A Year of Heavy Lifting Brings Lasting Health Benefits

Weighted exercises showed the greatest impact for recently retired healthy people, a new study showed. Edwin Tan/E+/Getty Images

A new study shows that 1 year of this kind of exercise yields results 4 years later

Skip your gym and do these 6 body-weight exercises at home
05:16 – Source: CNN

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Retirement should be a time for loved ones, relaxation, and—according to new research—heavy lifting.

As people age, their skeletal muscle function declines, a study published in BMJ Open Sport & Exercise Medicine revealed on Tuesday.

“If you do resistance training at this age, benefits in some parameters may last several years,” said lead study author Mads Bloch-Ibenfeldt, a doctoral student at the Institute of Sports Medicine at Bispebjerg Hospital in Copenhagen, Denmark.

To explore the long-term benefits of resistance exercise, researchers conducted a randomized control trial with 369 recently retired and healthy adults aged 64 to 75.

Resistance Training Benefits

The participants were assigned to one of three exercise programs for a year. They either lifted weights three times a week, did moderate-intensity training using body weight and resistance bands three times a week, or maintained their usual exercise routines.

Researchers measured their bone and muscle strength and body fat levels at the start, end of the one-year program, and then two and four years later. It was up to the individuals whether they continued their strength training regimen or reverted to their normal exercise level.

Resistance training with heavy loads yielded the most significant long-lasting benefit in leg strength. Four years after the training, their leg strength remained unaltered, whereas the moderate-intensity group experienced a decrease, though it wasn’t significant.

“Exercise is critically important across the lifespan. This study shows that engaging in activity later in life, around retirement, can lead to marked health benefits,” said Dr. John Batsis, a geriatrician and associate professor at the University of North Carolina at Chapel Hill, who was not involved in the research.

Weighted exercises had the greatest impact for recently retired healthy individuals, the study showed.

What Counts as Resistance Training?

Exercise encompasses aerobic, resistance, flexibility, and balance activities, Batsis said.

“Each of these has important consequences on overall health (including cognition) and physical function if one regularly performs them or does not,” Batsis said in an email.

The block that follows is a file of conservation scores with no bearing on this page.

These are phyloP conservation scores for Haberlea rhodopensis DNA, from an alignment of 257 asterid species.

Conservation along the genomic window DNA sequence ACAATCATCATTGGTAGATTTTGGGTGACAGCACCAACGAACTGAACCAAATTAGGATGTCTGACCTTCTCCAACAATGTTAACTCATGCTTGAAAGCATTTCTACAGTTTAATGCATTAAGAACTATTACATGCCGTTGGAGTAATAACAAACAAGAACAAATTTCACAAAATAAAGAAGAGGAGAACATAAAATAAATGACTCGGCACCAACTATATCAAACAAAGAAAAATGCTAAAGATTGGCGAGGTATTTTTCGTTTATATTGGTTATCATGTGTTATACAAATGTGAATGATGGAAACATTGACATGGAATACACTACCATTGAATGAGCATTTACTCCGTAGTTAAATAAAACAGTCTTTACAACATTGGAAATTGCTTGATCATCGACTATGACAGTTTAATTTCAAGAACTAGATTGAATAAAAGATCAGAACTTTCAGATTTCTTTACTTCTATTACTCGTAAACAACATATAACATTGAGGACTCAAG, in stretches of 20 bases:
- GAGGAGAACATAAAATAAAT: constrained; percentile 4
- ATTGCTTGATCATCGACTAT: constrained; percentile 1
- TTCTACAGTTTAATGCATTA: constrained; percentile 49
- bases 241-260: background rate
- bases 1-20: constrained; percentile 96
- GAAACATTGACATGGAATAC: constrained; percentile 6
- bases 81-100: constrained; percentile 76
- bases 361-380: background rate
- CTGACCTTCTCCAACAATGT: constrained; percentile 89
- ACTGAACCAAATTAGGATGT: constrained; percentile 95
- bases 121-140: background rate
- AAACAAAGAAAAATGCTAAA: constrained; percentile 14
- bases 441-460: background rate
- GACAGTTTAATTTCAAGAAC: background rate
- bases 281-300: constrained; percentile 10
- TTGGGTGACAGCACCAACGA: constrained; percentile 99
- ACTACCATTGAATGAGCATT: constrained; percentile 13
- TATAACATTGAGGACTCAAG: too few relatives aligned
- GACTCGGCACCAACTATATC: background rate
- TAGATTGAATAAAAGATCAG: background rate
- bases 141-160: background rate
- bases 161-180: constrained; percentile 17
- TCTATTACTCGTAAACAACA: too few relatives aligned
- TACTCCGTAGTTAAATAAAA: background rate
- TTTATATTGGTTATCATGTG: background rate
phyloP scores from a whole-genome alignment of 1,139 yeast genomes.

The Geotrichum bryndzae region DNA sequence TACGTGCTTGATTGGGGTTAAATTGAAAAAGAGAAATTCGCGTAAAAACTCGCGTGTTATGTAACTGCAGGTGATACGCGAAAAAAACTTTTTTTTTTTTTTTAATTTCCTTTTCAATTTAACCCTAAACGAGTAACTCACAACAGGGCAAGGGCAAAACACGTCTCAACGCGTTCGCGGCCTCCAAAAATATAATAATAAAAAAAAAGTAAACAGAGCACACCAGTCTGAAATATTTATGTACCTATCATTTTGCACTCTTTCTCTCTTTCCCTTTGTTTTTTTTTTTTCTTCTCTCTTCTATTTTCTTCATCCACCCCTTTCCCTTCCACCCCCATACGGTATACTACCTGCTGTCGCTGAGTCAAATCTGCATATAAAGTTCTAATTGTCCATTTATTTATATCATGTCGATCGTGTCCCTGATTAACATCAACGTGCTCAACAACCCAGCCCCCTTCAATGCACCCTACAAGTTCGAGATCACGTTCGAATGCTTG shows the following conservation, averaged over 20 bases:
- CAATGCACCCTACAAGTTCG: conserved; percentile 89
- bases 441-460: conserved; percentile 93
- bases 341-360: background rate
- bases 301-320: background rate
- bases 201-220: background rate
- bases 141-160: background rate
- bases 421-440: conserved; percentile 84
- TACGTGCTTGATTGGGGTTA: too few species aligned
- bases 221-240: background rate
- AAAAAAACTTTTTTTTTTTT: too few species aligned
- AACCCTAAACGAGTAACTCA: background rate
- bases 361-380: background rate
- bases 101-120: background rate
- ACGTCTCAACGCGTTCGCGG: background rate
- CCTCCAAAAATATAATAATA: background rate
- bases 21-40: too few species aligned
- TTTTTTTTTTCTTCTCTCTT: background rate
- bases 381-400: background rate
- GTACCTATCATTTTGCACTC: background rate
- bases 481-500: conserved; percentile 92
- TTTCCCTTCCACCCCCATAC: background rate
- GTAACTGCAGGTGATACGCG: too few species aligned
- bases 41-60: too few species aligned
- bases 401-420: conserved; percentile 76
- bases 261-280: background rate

Resistance training involves exercises that improve strength by making muscles work against a force, explained CNN fitness contributor Dana Santas, a mind-body coach for professional athletes.

That force can include weights, resistance bands, or body weight—such as with pushups or squats, she added.

“For older adults, resistance training is crucial for maintaining muscle mass, bone density, and mobility,” Santas emphasized.

Home Workouts

One limitation of the exercise proposed in the study is that the weighted exercises were done at a gym, which not everyone has the time, money, or transportation to access, Batsis noted.

While consulting a certified trainer or physical therapist is recommended to ensure safe exercise, there are effective workouts that can be done at home, Santas suggested.

For older adults, strengthening in ways that support functional movements of everyday living is important, she added.

Santas recommends box squats, where you sit lightly on a chair seat and stand back up. If you don’t need to hold the arms of the chair for support, add dumbbells.

The added weight provides additional resistance and improves grip strength, essential for functional independence and a marker for heart health, she said.

Increasing strength in functional movements, protecting knee joints, and preventing injury can also be achieved by placing a resistance band around both legs and performing side steps, side lunges, or reverse lunges.

Try to do two or three sets of eight to twelve reps of each activity a couple of times a week, Santas advised.

Regular exercise maintenance and other health factors are crucial for independence later in life, Batsis added.

“The basics of lifestyle changes, including nutrition and exercise, are a major key to healthy aging,” he concluded.

#HealthyAging #ResistanceTraining #RetirementFitness #StrengthTraining #LongTermHealth

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